Under a beaming moon and the dark starry night, atop a mountain where Mount Madonna Schools sits, the senior class was granted the privilege to speak with Dr Metre. Dr Metre is the national director of CORD, which stands for Chinmaya Organization for Rural Development. CORD is a non-profit organization that works with individuals from rural villages in India to provide sustainable development programs.
Dr. Metre shared many things throughout the evening including her observation of the current world, the role of women within this world and her approach to improving the lives of those she encounters. One thing that struck me from the interview was when Dr. Metre told us about her conversations with the women in her community. She would ask the women what they did during the day. The women would respond “nothing.” Considering that they provided the care for their families this was a surprising answer. She shared that these women didn’t consider daily house chores and taking care of the children as “work.” To help the women understand just how much “work” they do in a day, Dr. Metre would ask them to write a journal of all things they completed in a day. Dr Metre also asked men within their household to journal all their activities for the day. Once the two lists were compared, the women saw they did much more work than the men. This exercise showed the women their value in society and within their household. Dr. Metre helps women and girls realize their self-worth and recognize everything they do for their family and community.
Another concept Dr. Metre presented that made me think, was the idea that the community needs human interaction. She explained that a healthy community depends on the opportunity to socialize and connect. She explained that women weren’t getting that opportunity to socialize and connect because they were working all day within their own homes. They were isolated from each other, while the men were socializing at the workplace. Dr. Metre is helping these women and girls prioritize interacting and having time to talk to their community and develop friendships as a way to improve their lives and strengthen their community.
This interview made me realize how important each person is to a community. It helped me realize that the little contributions of each individual are critical to the community and each person’s health. It makes you step back and think about all that is done for you and around you.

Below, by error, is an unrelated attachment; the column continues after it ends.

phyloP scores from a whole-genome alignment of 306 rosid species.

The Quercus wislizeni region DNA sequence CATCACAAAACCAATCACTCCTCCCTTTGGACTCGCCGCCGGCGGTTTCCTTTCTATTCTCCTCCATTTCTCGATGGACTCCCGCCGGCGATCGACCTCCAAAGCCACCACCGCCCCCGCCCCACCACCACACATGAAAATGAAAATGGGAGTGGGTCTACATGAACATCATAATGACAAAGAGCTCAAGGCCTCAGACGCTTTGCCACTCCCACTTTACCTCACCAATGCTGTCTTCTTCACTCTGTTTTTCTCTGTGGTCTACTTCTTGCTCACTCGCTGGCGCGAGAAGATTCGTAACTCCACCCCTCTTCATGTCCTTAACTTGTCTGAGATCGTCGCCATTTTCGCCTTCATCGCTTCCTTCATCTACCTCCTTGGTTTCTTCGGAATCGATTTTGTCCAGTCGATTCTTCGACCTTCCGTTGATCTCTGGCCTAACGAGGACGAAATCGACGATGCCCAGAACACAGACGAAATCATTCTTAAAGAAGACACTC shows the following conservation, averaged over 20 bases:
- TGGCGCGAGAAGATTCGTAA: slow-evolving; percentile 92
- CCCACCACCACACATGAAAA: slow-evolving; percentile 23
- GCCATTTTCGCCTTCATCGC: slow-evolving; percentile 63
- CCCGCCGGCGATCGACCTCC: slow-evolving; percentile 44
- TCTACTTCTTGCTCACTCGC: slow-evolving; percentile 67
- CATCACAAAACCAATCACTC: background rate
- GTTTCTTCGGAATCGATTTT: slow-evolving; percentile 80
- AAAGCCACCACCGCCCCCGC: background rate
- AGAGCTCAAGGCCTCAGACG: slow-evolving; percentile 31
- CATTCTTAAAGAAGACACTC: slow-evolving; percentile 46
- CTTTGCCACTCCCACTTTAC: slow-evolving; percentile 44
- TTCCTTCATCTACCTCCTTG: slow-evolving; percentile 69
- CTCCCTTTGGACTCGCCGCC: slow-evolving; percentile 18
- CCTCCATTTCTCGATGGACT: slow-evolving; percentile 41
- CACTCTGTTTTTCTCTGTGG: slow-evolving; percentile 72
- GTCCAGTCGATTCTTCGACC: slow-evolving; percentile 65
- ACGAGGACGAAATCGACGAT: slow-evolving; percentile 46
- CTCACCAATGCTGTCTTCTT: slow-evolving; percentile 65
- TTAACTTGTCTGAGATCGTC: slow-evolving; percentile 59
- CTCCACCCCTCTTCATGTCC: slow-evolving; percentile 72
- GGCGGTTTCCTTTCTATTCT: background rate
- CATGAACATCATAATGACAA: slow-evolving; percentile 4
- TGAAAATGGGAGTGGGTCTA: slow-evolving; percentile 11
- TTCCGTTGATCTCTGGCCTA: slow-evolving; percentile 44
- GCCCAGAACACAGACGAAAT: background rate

Dr. Metre is an inspiring, passionate woman who has dedicated her entire life to helping others. She chose to leave a life of privilege to help those less fortunate than her by doing work that impacts the roots of some of the biggest problems in India. But why? She revealed to us that her motives are the same as everyone else’s on the planet; she wants to be happy. While some believe material or experience brings the most joy, she told us, “The joy of helping is incomparable to any other happiness we get in life.” She went on to describe the numerous benefits and joy that comes from a life of service. When we help other people—not for the sake of ourselves, but for the sake of others—it becomes addicting. She said, “When we bring out our good qualities, we see how good we feel.”
It was incredibly inspiring to see a woman who not only was fiercely passionate and in love with her work—something we all hope to achieve—but also doing work that mattered and is making huge waves in the world. Her outlook on life and the true source of happiness was something I resonated with deeply. She talked about the small things we can do to help others and increase happiness, such as smiling. What a simple thing! Passing a stranger on the street, and all you have to do is smile. I think about how many missed opportunities have gone by in my life when our focus drifts to ourselves and away from others. If we all were to take even a fraction of the energy we spend thinking about ourselves and directed it to someone else, the world would be a much better place.
Dr. Kshama Metre is a down to earth person and very concise with her language. She answered all our questions to the best of her ability and made sure we understood her responses. You could tell that she enjoyed our time together just as much as we did. You could see her face light up when we asked a question that sparked her interest.
One of the things she said that stuck out to me the most was, “If you only have one stick in the broom, you can’t sweep.” Not only was this an excellent metaphor for the dangers of isolation and the necessity of contact, it also put them in concrete terms. It gave an example of what isolation does. Around this quote she talked about how society is built on human connection and how when that connection is lost, society starts to crumble. This response was related to how women in India are often isolated by their housework and start to see themselves as lesser. She talked about how men who work the same amount as women do better because they work in a social environment. She went on to discuss the importance of weekly or even monthly meetings of these women to increase moral and self confidence, and to connect them with others so they do not feel alone. This struck me because with social media we can be physically alone but surrounded by millions of people. In our society you never really have to be alone which, in my eyes, makes it even easier to feel alone.